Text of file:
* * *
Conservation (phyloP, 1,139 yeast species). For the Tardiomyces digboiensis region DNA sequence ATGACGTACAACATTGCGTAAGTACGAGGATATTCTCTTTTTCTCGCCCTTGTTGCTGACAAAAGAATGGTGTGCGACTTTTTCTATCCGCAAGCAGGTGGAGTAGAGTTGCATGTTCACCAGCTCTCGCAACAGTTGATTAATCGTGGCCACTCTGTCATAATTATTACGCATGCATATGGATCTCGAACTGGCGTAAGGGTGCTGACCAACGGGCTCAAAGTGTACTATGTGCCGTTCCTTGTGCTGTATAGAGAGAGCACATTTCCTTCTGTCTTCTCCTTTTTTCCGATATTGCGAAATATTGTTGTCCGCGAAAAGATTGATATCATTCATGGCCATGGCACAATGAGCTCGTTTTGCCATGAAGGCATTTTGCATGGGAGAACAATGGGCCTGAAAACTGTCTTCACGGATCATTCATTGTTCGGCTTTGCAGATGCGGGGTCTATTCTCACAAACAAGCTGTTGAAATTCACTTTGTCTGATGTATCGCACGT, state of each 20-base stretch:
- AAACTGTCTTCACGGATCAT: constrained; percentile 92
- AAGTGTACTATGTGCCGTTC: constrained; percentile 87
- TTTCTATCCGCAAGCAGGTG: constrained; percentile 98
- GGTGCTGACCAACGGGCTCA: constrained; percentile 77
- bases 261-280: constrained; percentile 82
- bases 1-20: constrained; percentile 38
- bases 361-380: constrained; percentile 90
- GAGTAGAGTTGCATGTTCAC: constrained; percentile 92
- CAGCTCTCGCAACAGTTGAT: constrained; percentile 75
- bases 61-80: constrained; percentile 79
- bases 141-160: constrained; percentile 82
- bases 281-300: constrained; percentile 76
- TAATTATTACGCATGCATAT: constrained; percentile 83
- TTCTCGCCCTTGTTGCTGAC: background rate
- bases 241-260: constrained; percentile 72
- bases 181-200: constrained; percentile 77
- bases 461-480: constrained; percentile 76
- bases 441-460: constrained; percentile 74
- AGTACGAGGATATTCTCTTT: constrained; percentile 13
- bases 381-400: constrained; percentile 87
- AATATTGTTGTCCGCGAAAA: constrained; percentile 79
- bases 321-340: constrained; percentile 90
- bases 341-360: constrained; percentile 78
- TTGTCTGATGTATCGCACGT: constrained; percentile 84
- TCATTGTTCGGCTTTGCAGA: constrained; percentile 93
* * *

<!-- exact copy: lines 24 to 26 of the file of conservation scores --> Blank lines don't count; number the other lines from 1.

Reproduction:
- bases 341-360: constrained; percentile 78
- TTGTCTGATGTATCGCACGT: constrained; percentile 84
- TCATTGTTCGGCTTTGCAGA: constrained; percentile 93